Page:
Search this site
Other stuff

Follow me on Twitter at:

@BlueSkunkBlog

All banner artwork by Brady Johnson, college student and (semi-) starving artist.

Locations of visitors to this page

My latest book:

       Available Now

Available now 

My book Machines are the easy part; people are the hard part is now available as a free download at Lulu.

 The Blue Skunk Fan Page on Facebook

 

Must-read K-12 IT Blog
EdTech's Must-Read K-12 IT Blogs 

 

Teach.com

 

 

 


Saturday
Jul282007

Home office meme

Christian Long at think:lab is encouraging a "home office" meme. I have two home offices.

Summer

homeofficesum.jpg 

Winter 

homeofficewin.jpg

Hey, I thought the whole idea behind wi-fi and laptops was that you didn't have to be tied to a desk. I already sit at a desk way too much at work. I don't need to be chained to one at home - even if I am working.

Christians writes, "Wondered what it [the office] said -- and didn't say -- about me, my working/thinking/learning style..."

Whenever I see another person's computer desktop I always think I get a snapshot of his/her brain. Do you keep every file out there or is everything tucked away in neat folders out of view? As long as you are putting up a picture of your home office, share a screen shot of your computer's desk top too! If you dare.

desktop.jpg 

 

Friday
Jul272007

No more Bat Boy with the bananas

ht_cheney04_070724_ssv.jpgOne could always count on the Weekly World News to make the checkout line in the supermarket just a little bit more fun. The wait to pay for the milk and bananas almost wasn't long enough - if one wished to catch up with the saga of Bigfoot, Bat Boy and Hillary's extraterrestrial lover.

I picked up a copy of the Weekly World News whenever I taught students about evaluating the credibility of sources. Even the densest of 7th graders usually smelled something suspicious about the pope being Elvis in disguise. Once one realizes that one print resource is not credible, one views every print resource with some suspicion.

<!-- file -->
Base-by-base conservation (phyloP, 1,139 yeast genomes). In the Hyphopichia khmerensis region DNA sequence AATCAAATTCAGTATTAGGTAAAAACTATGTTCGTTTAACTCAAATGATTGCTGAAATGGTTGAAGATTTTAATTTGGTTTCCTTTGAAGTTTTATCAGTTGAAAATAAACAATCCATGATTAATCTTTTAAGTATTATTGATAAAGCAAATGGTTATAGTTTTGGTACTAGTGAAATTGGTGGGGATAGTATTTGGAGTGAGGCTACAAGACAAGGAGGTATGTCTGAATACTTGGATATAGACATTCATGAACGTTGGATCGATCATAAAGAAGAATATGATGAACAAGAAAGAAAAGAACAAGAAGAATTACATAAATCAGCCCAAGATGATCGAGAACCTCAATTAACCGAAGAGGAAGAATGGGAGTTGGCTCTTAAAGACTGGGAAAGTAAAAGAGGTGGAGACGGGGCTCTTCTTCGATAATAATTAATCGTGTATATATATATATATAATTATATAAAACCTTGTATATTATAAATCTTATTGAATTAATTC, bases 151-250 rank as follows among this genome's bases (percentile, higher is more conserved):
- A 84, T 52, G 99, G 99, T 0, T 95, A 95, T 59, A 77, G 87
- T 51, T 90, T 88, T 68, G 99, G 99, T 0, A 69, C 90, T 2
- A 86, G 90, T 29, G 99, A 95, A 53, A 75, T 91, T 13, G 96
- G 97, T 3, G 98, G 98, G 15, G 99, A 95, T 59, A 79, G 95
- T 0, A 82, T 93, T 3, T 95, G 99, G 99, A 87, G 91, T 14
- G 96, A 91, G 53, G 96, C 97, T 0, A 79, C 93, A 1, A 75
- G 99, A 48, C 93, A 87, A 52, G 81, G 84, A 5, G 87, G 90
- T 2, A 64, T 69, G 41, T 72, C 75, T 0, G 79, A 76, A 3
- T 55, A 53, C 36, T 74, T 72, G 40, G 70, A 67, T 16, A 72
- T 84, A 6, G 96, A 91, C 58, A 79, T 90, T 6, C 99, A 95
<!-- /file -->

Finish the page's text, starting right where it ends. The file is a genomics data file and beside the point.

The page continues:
It was recently announced that WWN will not longer be publishe in print format and only be available online. I am saddened. The WWN was never anything I would seek out, but it was always wonderful to encounter when doing something else. Now that it has moved to its "convenient" web space, I doubt I will see it again.

The likelihood of serendipitous discovery has always seem greater in the physical world. The impulse gift found by the checkout counter. The odd news story hidden below the fold in Section C. The just-right book just above the one you were looking for in the stacks of the library or bookstore. The casual encounter at the coffee shop. The majestic old barn glimpsed while lost on a back road.

Amazon doesn't lend itself to the happy accidental discovery. Once it gets to know I am a sci-fi reader, the chances of it putting a historical novel in front of one's eyeballs is poor. At the public library and the Barnes & Noble, I look at all sorts of books before I get to the sci-fi shelves. If I load my RSS feed aggregator with tech and education what are my chances of reading news about medicine or stock car racing or the plight of drought victims in Africa?

Might the Web be narrowing our world rather than expanding it?

If anyone sees the face of Satan in the smoke from an explosion, be sure and get a picture to send to me. I won't have the reports at the Weekly World News to keep me informed anymore.

And good luck Elvis and Amelia Earhart's love child and all the aliens in San Francisco! 

wwn.jpg 

Thursday
Jul262007

I miss Calvin and Hobbes

At the Red Pencil blog.